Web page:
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as-sĭdĕo (ads- , Fleck., Kayser, Rib., Merk., Halm, Weissenb.; both, K. and H.), sēdi, sessum, 2, v. n. sedeo, sit by or near a person or thing (syn. assido).
I. Lit.
B. Esp.
1. To sit, stand, or be at one's side, as attendant, aid, protector; absol. or with dat.: “cum lacrimans in carcere mater noctes diesque adsideret,Cic. Verr. 2, 5, 43: “principes Macedoniae hujus (Plancii) periculo commoti huic adsident, pro hoc laborant,id. Planc. 11 fin.: “cum Pompeius P. Lentulo consuli frequens adsideret,id. Pis. 32, 80: “qui (nobilium adulescentes) ibi adsidebant,Liv. 9, 46, 9: “Ut assidens inplumibus pullis avis Serpentium adlapsus timet,Hor. Epod. 1, 19: “adsidens foribus,Vulg. Sap. 6, 15; ib. 1 Macc. 11, 40; ib. Act. 26, 30.—Hence, in judic. lang., t. t., to aid, assist one in the office of judge, to be an assessor (cf. assessor): “rarus in tribunali Caesaris Piso, et si quando adsideret, atrox ac dissentire manifestus,Tac. A. 2, 57; Dig. 1, 22, 2; 1, 22, 3; 1, 22, 6 al.
2. Of the sick, to attend upon, take care of: “adsidet aegrae,Ov. H. 20, 137: “Adsidet una soror,Prop. 5, 3, 41: si alius casus lecto te adflixit, habes qui Adsideat, fomenta paret, medicum roget, etc., Hor. S. 1, 1, 82; Plin. Ep. 7, 19: “adsidente amantissimā uxore,Tac. Agr. 45: “adsidere valetudini,id. ib.
3. To be busily, assiduously engaged about a thing: “litteris,Plin. Ep. 3, 5, 19: “gubernaculis,to attend to, to mind, id. Pan. 81 fin.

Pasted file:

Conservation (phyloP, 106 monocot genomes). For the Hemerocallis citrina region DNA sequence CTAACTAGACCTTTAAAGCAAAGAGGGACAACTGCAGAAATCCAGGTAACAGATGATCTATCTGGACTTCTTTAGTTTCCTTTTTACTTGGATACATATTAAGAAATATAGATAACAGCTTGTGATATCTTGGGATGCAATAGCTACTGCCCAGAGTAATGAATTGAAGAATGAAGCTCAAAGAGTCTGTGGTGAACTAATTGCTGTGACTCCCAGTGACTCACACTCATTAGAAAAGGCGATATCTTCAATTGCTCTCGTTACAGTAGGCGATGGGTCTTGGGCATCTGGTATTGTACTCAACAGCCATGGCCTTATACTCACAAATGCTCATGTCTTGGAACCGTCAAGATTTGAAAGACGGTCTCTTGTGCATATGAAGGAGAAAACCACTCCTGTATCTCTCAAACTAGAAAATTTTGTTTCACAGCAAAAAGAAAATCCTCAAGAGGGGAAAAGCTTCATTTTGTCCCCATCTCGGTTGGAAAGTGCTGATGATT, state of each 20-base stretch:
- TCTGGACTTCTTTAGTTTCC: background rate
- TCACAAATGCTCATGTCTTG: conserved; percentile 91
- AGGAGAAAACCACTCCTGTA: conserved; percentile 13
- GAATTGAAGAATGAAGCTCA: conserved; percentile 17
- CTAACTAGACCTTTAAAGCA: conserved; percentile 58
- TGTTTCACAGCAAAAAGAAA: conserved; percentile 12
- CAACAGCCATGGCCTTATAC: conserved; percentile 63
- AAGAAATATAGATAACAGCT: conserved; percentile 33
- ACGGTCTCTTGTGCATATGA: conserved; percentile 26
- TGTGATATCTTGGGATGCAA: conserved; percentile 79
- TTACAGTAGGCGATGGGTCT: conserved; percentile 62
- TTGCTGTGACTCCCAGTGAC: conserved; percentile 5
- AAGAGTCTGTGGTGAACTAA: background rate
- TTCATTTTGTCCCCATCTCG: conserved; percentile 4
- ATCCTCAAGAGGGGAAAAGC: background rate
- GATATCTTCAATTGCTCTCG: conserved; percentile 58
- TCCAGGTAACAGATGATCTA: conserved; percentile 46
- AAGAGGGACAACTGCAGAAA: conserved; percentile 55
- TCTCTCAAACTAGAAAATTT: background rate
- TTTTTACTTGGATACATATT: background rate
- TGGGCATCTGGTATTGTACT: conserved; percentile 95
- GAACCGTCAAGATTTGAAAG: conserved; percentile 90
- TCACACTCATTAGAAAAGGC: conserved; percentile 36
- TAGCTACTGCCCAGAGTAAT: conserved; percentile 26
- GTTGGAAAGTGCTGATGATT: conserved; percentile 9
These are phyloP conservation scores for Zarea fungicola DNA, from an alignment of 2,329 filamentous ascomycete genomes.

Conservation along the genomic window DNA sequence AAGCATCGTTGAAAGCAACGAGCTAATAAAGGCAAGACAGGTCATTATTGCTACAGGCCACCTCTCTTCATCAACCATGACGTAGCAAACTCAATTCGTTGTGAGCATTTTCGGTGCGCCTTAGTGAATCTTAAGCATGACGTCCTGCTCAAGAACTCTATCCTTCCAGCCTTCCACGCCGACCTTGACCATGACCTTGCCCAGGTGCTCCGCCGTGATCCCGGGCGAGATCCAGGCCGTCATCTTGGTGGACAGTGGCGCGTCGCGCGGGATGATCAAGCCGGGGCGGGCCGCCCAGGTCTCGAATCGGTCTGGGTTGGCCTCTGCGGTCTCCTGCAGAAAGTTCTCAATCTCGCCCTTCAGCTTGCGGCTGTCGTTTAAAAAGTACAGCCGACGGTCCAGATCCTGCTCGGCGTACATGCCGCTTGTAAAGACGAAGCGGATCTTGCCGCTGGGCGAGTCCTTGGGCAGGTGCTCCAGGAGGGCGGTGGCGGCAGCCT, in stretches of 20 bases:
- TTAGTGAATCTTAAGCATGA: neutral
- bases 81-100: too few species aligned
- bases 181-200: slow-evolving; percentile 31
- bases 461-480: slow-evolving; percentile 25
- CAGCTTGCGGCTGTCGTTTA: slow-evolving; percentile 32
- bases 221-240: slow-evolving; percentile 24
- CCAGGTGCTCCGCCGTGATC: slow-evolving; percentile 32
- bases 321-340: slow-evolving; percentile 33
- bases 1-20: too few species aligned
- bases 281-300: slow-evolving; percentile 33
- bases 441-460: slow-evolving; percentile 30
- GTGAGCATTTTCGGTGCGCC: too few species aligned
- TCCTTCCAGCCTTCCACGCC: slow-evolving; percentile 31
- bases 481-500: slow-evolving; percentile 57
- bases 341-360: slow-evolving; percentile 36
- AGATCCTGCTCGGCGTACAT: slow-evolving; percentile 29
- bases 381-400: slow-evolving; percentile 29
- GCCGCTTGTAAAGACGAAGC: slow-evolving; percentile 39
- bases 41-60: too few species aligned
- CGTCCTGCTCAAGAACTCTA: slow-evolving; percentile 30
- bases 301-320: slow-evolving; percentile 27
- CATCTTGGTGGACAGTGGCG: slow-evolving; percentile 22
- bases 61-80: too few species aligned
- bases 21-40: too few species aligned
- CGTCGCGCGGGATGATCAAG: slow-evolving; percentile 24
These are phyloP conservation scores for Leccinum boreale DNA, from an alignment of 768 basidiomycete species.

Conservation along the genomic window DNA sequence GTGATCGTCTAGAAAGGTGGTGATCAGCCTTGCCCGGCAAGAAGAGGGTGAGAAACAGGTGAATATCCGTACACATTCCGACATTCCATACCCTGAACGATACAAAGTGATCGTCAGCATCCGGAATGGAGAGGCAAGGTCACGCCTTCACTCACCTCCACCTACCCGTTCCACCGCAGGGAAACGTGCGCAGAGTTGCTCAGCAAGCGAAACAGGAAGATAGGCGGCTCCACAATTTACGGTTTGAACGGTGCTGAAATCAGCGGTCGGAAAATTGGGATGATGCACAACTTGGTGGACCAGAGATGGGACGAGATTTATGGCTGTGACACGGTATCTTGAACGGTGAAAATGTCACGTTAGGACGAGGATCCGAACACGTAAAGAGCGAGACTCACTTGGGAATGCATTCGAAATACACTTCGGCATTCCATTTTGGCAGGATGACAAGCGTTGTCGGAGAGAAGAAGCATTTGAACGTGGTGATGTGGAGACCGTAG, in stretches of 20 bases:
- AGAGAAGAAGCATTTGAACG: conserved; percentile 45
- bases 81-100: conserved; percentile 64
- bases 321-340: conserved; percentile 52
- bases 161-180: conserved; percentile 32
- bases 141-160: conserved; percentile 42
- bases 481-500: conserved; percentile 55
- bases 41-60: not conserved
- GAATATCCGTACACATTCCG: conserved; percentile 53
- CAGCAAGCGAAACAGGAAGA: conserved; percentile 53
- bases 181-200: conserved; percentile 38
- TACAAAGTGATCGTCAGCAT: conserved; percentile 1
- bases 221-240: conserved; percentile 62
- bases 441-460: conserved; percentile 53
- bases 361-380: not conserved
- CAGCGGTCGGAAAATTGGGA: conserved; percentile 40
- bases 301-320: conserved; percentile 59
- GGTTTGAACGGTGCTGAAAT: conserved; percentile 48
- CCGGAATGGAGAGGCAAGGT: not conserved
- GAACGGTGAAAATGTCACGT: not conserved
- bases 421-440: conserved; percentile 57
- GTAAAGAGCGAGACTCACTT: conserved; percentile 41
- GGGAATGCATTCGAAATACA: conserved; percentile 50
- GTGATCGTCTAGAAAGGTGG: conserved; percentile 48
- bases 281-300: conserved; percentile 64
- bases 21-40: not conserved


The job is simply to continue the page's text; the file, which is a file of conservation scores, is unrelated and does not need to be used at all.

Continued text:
II. Transf.
A. Of a place, to station one's self before; and more freq. in a hostile sense, to be encamped before, sit down before, besiege, blockade; constr. with dat. or acc.; also pass.: “adsidere sepultae urbis ruinis,Tac. H. 3, 35: “prope moenia Romana adsidere,Liv. 26, 22: “moenibus adsidet hostis,Verg. Cir. 267; Liv. 23, 19; 21, 25; Curt. 4, 3; Tac. H. 2, 22 al.: “cum muros adsidet hostis,Verg. A. 11, 304: “adsidendo castellum,Tac. A. 6, 43: “arces,Sil. 9, 623: “adsidebat oppugnabatque oppidum,Gell. 7, 1, 8: Amisumque adsideri audiebat, Sall. H. Fragm. ap. Prisc. p. 830 P. (IV. 8 Gerl.): “adsessos Capuae muros,Sil. 12, 453.—*
B. Poet., to be near one in qualities, i. e. to be like, to resemble (in prose, instead of it, accedo; “opp. dissideo, q. v.): parcus Adsidet insano,Hor. Ep. 1, 5, 14 (sedet stulto proximus eique simillimus est, Crucq.; cf. in Gr. ἐγγὺς εἶναί τινι.—Acc. to Schmid the figure is drawn from the sitting together of similar classes in the theatre).
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